Let’s consider a different situation—one involving a different alternative or research hypothesis. In this instance, let’s assume that we expect to discover that rural residents have higher religious participation scores than urban residents. Since we’re now hypothesizing (in the form of the research or alternative hypothesis) that the rural residents will have higher religious participation scores than the urban residents, we are specifying the direction of the expected difference. Therefore, we’re relying on a directional research or alternative hypothesis. As it turns out, the selection of a directional alternative or research hypothesis (as opposed to a non-directional one), results in a few changes in how we approach the test. These changes can be summarized as follows: •The null hypothesis changes slightly. Instead of the null being a statement that we expect the two means to be equal, the null is now a statement that either the two means are equal or the mean score of the rural residents is lower than the mean of the urban residents. Remember, our alternative hypothesis in this case is that we expect the mean score for rural residents to be higher than the mean score for urban residents. Therefore, the null hypothesis (if it truly stands in opposition to the research or alternative hypothesis) is that we expect the mean score of the rural residents to be equal to or lower than the mean score of the urban residents. •We’re no longer looking for an extreme difference at either end of the distribution. Instead, we’re looking for a t value at only one end of the curve—a t value that falls in only one tail of the distribution. Remember: We’re asserting that we expect the mean score of the rural residents to be higher than the mean score of the urban residents. Assuming that we calculate the difference by subtracting the mean of the urban residents from the mean of the rural residents, we’ll be looking for a positive...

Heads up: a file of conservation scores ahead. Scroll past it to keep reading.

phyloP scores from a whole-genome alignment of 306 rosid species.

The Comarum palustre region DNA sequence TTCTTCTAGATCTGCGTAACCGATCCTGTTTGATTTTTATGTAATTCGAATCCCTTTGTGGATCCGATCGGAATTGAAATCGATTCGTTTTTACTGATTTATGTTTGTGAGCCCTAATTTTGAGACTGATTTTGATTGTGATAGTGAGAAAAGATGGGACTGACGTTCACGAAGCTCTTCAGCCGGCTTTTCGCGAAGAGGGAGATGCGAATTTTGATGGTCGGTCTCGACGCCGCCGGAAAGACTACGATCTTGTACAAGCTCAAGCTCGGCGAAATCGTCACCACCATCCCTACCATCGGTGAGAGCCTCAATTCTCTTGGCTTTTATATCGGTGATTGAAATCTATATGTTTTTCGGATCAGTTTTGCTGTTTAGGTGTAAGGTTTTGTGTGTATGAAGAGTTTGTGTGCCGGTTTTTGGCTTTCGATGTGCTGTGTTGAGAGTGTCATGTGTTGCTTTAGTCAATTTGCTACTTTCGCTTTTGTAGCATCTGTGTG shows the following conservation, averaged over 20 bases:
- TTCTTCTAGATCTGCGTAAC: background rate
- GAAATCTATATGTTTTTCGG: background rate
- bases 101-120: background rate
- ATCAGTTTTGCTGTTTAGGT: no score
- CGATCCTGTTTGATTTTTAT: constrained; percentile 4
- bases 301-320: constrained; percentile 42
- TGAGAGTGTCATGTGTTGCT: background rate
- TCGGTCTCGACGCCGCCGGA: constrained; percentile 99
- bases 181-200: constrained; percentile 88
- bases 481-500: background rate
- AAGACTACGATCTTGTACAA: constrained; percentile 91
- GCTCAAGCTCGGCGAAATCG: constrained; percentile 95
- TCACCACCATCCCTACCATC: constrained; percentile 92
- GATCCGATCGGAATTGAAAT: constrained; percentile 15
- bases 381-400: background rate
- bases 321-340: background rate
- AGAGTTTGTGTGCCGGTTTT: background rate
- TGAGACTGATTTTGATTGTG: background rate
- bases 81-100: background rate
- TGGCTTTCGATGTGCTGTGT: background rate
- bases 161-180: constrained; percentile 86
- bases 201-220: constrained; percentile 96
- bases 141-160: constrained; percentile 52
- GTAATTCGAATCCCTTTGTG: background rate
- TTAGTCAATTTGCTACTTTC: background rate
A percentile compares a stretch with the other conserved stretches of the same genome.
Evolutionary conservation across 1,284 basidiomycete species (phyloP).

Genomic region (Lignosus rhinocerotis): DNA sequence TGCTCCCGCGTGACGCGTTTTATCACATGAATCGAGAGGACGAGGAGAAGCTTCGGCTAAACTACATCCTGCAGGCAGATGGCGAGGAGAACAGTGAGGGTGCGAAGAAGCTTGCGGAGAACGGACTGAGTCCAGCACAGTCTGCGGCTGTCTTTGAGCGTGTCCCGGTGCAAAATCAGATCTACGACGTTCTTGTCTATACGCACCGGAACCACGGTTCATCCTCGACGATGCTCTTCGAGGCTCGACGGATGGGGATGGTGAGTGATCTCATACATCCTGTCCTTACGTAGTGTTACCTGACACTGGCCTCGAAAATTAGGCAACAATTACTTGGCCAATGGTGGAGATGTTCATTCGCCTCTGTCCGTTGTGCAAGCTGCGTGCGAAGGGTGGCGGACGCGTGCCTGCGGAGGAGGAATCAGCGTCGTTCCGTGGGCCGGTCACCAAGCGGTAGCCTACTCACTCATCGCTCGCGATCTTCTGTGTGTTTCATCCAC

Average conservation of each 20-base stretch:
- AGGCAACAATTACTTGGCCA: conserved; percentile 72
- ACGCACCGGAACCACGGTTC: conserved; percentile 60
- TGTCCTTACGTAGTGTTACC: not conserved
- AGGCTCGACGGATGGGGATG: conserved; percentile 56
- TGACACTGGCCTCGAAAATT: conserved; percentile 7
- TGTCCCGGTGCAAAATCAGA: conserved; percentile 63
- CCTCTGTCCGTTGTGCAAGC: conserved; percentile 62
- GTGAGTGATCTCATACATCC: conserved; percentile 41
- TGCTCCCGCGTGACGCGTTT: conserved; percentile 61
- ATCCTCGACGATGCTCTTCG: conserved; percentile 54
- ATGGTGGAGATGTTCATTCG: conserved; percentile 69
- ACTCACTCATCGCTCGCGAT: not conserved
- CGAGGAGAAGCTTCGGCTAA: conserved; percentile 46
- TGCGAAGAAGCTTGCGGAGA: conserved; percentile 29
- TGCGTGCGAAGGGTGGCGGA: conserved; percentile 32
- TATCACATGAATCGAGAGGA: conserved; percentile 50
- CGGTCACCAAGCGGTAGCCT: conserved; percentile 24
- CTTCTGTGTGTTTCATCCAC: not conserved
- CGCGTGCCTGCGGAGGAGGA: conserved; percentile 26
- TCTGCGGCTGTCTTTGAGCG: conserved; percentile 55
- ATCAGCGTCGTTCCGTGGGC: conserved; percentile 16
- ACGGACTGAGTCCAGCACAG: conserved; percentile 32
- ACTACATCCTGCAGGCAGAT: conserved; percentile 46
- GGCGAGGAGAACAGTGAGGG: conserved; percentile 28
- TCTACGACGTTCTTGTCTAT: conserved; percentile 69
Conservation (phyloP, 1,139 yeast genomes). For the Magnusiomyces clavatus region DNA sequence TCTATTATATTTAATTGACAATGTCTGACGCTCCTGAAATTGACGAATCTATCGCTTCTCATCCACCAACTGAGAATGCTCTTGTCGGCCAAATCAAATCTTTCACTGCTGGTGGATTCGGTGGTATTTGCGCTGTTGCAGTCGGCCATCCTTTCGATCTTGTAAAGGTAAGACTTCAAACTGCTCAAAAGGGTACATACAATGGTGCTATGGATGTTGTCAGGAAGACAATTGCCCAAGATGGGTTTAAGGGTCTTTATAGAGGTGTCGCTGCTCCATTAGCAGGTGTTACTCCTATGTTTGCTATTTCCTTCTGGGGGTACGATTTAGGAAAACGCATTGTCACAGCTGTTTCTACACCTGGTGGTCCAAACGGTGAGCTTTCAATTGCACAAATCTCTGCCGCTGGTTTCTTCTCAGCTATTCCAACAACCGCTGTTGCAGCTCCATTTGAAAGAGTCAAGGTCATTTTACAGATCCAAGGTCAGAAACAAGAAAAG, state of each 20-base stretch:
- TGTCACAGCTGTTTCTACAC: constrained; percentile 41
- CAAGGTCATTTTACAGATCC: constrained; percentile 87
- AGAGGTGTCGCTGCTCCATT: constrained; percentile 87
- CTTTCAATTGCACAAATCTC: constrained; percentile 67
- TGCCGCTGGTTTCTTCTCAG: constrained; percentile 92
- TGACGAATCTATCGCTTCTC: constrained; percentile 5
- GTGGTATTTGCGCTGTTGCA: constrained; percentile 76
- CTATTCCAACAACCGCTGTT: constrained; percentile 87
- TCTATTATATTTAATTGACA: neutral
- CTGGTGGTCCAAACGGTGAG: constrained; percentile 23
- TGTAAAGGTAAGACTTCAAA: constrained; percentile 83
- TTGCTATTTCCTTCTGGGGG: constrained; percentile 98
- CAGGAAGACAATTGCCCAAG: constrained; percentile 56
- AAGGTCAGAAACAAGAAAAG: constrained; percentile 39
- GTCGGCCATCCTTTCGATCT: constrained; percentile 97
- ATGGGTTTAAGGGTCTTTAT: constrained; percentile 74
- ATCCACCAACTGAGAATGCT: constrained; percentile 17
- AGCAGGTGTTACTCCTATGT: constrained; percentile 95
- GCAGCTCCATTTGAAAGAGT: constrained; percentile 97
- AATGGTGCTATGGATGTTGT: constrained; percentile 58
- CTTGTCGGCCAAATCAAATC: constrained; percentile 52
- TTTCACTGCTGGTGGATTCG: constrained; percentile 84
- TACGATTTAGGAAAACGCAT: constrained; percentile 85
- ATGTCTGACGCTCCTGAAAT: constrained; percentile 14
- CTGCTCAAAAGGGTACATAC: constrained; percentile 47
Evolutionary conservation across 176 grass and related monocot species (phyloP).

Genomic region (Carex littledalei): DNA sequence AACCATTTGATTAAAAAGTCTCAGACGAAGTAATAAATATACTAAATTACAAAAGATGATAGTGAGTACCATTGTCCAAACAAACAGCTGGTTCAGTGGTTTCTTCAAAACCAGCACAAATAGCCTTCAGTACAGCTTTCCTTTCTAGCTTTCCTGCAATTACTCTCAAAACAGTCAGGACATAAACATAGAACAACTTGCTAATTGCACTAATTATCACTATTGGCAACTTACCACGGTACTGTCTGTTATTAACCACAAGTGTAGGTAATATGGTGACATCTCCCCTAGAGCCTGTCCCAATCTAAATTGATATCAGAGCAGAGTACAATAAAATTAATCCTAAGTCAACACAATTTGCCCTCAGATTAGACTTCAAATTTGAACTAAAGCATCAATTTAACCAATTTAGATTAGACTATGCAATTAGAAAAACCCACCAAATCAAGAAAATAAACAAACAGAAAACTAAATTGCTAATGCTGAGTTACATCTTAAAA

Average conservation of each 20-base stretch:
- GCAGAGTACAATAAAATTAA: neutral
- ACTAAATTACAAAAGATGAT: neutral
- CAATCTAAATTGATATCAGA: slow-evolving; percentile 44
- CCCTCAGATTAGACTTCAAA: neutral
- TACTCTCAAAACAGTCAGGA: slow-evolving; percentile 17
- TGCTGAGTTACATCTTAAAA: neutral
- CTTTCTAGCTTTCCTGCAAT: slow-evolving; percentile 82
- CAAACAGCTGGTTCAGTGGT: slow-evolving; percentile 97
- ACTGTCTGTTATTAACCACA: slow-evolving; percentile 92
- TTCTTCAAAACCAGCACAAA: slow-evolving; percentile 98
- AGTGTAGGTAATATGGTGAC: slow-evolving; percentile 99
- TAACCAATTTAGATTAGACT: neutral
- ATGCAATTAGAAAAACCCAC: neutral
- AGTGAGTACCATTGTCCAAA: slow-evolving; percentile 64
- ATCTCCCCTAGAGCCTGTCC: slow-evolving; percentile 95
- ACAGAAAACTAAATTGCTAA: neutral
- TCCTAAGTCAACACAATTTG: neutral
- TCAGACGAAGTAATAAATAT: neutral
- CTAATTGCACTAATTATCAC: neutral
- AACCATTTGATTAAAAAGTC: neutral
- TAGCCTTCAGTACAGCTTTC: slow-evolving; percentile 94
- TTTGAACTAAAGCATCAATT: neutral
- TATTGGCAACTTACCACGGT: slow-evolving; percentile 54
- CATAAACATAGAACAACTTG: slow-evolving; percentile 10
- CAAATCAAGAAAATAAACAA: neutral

Let’s consider a different situation—one involving a different alternative or research hypothesis. In this instance, let’s assume that we expect to discover that rural residents have higher religious participation scores than urban residents. Since we’re now hypothesizing (in the form of the research or alternative hypothesis) that the rural residents will have higher religious participation scores than the urban residents, we are specifying the direction of the expected difference. Therefore, we’re relying on a directional research or alternative hypothesis. As it turns out, the selection of a directional alternative or research hypothesis (as opposed to a non-directional one), results in a few changes in how we approach the test. These changes can be summarized as follows: •The null hypothesis changes slightly. Instead of the null being a statement that we expect the two means to be equal, the null is now a statement that either the two means are equal or the mean score of the rural residents is lower than the mean of the urban residents. Remember, our alternative hypothesis in this case is that we expect the mean score for rural residents to be higher than the mean score for urban residents. Therefore, the null hypothesis (if it truly stands in opposition to the research or alternative hypothesis) is that we expect the mean score of the rural residents to be equal to or lower than the mean score of the urban residents. •We’re no longer looking for an extreme difference at either end of the distribution. Instead, we’re looking for a t value at only one end of the curve—a t value that falls in only one tail of the distribution. Remember: We’re asserting that we expect the mean score of the rural residents to be higher than the mean score of the urban residents. Assuming that we calculate the difference by subtracting the mean of the urban residents from the mean of the rural residents, we’ll be looking for a positive...